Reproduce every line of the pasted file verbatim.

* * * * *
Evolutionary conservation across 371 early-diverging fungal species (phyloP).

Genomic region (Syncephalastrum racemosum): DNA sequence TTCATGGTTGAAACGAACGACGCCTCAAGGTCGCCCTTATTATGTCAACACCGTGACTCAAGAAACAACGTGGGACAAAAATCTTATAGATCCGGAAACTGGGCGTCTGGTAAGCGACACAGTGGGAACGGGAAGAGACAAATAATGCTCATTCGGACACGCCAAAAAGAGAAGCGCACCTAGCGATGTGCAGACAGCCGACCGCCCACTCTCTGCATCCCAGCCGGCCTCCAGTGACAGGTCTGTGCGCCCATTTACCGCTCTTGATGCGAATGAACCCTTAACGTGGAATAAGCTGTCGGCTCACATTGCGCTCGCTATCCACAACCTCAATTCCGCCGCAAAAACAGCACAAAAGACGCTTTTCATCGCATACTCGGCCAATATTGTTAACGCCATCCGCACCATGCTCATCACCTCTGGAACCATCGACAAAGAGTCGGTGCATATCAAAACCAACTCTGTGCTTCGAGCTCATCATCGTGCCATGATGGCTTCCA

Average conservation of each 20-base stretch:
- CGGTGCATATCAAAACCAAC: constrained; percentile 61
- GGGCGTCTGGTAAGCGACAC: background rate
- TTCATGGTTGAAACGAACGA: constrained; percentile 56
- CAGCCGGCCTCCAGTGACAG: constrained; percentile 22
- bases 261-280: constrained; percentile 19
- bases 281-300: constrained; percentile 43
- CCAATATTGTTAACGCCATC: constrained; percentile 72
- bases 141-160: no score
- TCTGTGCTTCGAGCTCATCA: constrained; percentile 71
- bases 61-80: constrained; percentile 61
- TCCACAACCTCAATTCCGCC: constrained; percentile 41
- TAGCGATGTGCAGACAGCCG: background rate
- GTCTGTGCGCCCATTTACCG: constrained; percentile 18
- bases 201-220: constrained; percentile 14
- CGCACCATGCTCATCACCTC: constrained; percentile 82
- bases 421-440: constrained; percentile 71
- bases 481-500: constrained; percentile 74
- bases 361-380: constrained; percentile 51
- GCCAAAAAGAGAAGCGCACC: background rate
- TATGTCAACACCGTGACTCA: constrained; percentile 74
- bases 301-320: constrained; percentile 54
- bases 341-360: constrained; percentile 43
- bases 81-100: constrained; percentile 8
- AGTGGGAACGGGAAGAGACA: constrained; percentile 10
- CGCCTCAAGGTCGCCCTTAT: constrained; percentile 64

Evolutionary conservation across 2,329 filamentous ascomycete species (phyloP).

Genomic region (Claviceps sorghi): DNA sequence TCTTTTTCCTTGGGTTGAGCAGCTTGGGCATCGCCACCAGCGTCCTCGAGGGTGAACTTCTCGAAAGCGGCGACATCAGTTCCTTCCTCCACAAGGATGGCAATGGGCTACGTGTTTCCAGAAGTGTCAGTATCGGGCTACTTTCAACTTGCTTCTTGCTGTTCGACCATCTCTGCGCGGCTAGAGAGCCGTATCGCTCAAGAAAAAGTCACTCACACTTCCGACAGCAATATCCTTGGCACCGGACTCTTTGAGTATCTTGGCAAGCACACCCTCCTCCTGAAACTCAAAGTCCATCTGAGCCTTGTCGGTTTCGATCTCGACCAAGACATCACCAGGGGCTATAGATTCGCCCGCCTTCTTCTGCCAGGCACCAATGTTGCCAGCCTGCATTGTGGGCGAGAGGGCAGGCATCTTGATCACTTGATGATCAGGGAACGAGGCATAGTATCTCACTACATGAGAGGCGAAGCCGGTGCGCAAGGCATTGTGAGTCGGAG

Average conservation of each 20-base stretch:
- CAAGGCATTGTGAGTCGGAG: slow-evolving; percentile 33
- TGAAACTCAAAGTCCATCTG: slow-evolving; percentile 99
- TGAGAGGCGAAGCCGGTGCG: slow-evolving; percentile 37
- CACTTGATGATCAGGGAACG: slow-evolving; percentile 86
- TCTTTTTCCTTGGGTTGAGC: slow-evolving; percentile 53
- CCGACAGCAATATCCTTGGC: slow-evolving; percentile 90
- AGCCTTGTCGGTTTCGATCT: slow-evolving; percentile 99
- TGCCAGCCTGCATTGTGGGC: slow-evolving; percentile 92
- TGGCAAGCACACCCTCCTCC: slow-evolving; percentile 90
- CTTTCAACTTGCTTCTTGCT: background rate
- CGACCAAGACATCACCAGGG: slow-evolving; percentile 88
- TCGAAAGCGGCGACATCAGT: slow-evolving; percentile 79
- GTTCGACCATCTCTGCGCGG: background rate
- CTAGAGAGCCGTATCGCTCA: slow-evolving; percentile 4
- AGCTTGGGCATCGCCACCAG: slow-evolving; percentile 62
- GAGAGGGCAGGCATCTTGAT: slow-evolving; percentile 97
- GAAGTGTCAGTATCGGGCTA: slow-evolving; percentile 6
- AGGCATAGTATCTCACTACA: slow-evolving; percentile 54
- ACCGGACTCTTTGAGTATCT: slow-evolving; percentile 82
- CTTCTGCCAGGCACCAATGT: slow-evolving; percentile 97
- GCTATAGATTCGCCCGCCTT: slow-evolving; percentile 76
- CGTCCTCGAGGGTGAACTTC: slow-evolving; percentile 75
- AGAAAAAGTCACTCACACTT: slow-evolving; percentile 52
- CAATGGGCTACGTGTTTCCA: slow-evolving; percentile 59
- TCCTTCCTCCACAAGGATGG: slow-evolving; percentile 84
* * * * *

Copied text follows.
Evolutionary conservation across 371 early-diverging fungal species (phyloP).

Genomic region (Syncephalastrum racemosum): DNA sequence TTCATGGTTGAAACGAACGACGCCTCAAGGTCGCCCTTATTATGTCAACACCGTGACTCAAGAAACAACGTGGGACAAAAATCTTATAGATCCGGAAACTGGGCGTCTGGTAAGCGACACAGTGGGAACGGGAAGAGACAAATAATGCTCATTCGGACACGCCAAAAAGAGAAGCGCACCTAGCGATGTGCAGACAGCCGACCGCCCACTCTCTGCATCCCAGCCGGCCTCCAGTGACAGGTCTGTGCGCCCATTTACCGCTCTTGATGCGAATGAACCCTTAACGTGGAATAAGCTGTCGGCTCACATTGCGCTCGCTATCCACAACCTCAATTCCGCCGCAAAAACAGCACAAAAGACGCTTTTCATCGCATACTCGGCCAATATTGTTAACGCCATCCGCACCATGCTCATCACCTCTGGAACCATCGACAAAGAGTCGGTGCATATCAAAACCAACTCTGTGCTTCGAGCTCATCATCGTGCCATGATGGCTTCCA

Average conservation of each 20-base stretch:
- CGGTGCATATCAAAACCAAC: constrained; percentile 61
- GGGCGTCTGGTAAGCGACAC: background rate
- TTCATGGTTGAAACGAACGA: constrained; percentile 56
- CAGCCGGCCTCCAGTGACAG: constrained; percentile 22
- bases 261-280: constrained; percentile 19
- bases 281-300: constrained; percentile 43
- CCAATATTGTTAACGCCATC: constrained; percentile 72
- bases 141-160: no score
- TCTGTGCTTCGAGCTCATCA: constrained; percentile 71
- bases 61-80: constrained; percentile 61
- TCCACAACCTCAATTCCGCC: constrained; percentile 41
- TAGCGATGTGCAGACAGCCG: background rate
- GTCTGTGCGCCCATTTACCG: constrained; percentile 18
- bases 201-220: constrained; percentile 14
- CGCACCATGCTCATCACCTC: constrained; percentile 82
- bases 421-440: constrained; percentile 71
- bases 481-500: constrained; percentile 74
- bases 361-380: constrained; percentile 51
- GCCAAAAAGAGAAGCGCACC: background rate
- TATGTCAACACCGTGACTCA: constrained; percentile 74
- bases 301-320: constrained; percentile 54
- bases 341-360: constrained; percentile 43
- bases 81-100: constrained; percentile 8
- AGTGGGAACGGGAAGAGACA: constrained; percentile 10
- CGCCTCAAGGTCGCCCTTAT: constrained; percentile 64

Evolutionary conservation across 2,329 filamentous ascomycete species (phyloP).

Genomic region (Claviceps sorghi): DNA sequence TCTTTTTCCTTGGGTTGAGCAGCTTGGGCATCGCCACCAGCGTCCTCGAGGGTGAACTTCTCGAAAGCGGCGACATCAGTTCCTTCCTCCACAAGGATGGCAATGGGCTACGTGTTTCCAGAAGTGTCAGTATCGGGCTACTTTCAACTTGCTTCTTGCTGTTCGACCATCTCTGCGCGGCTAGAGAGCCGTATCGCTCAAGAAAAAGTCACTCACACTTCCGACAGCAATATCCTTGGCACCGGACTCTTTGAGTATCTTGGCAAGCACACCCTCCTCCTGAAACTCAAAGTCCATCTGAGCCTTGTCGGTTTCGATCTCGACCAAGACATCACCAGGGGCTATAGATTCGCCCGCCTTCTTCTGCCAGGCACCAATGTTGCCAGCCTGCATTGTGGGCGAGAGGGCAGGCATCTTGATCACTTGATGATCAGGGAACGAGGCATAGTATCTCACTACATGAGAGGCGAAGCCGGTGCGCAAGGCATTGTGAGTCGGAG

Average conservation of each 20-base stretch:
- CAAGGCATTGTGAGTCGGAG: slow-evolving; percentile 33
- TGAAACTCAAAGTCCATCTG: slow-evolving; percentile 99
- TGAGAGGCGAAGCCGGTGCG: slow-evolving; percentile 37
- CACTTGATGATCAGGGAACG: slow-evolving; percentile 86
- TCTTTTTCCTTGGGTTGAGC: slow-evolving; percentile 53
- CCGACAGCAATATCCTTGGC: slow-evolving; percentile 90
- AGCCTTGTCGGTTTCGATCT: slow-evolving; percentile 99
- TGCCAGCCTGCATTGTGGGC: slow-evolving; percentile 92
- TGGCAAGCACACCCTCCTCC: slow-evolving; percentile 90
- CTTTCAACTTGCTTCTTGCT: background rate
- CGACCAAGACATCACCAGGG: slow-evolving; percentile 88
- TCGAAAGCGGCGACATCAGT: slow-evolving; percentile 79
- GTTCGACCATCTCTGCGCGG: background rate
- CTAGAGAGCCGTATCGCTCA: slow-evolving; percentile 4
- AGCTTGGGCATCGCCACCAG: slow-evolving; percentile 62
- GAGAGGGCAGGCATCTTGAT: slow-evolving; percentile 97
- GAAGTGTCAGTATCGGGCTA: slow-evolving; percentile 6
- AGGCATAGTATCTCACTACA: slow-evolving; percentile 54
- ACCGGACTCTTTGAGTATCT: slow-evolving; percentile 82
- CTTCTGCCAGGCACCAATGT: slow-evolving; percentile 97
- GCTATAGATTCGCCCGCCTT: slow-evolving; percentile 76
- CGTCCTCGAGGGTGAACTTC: slow-evolving; percentile 75
- AGAAAAAGTCACTCACACTT: slow-evolving; percentile 52
- CAATGGGCTACGTGTTTCCA: slow-evolving; percentile 59
- TCCTTCCTCCACAAGGATGG: slow-evolving; percentile 84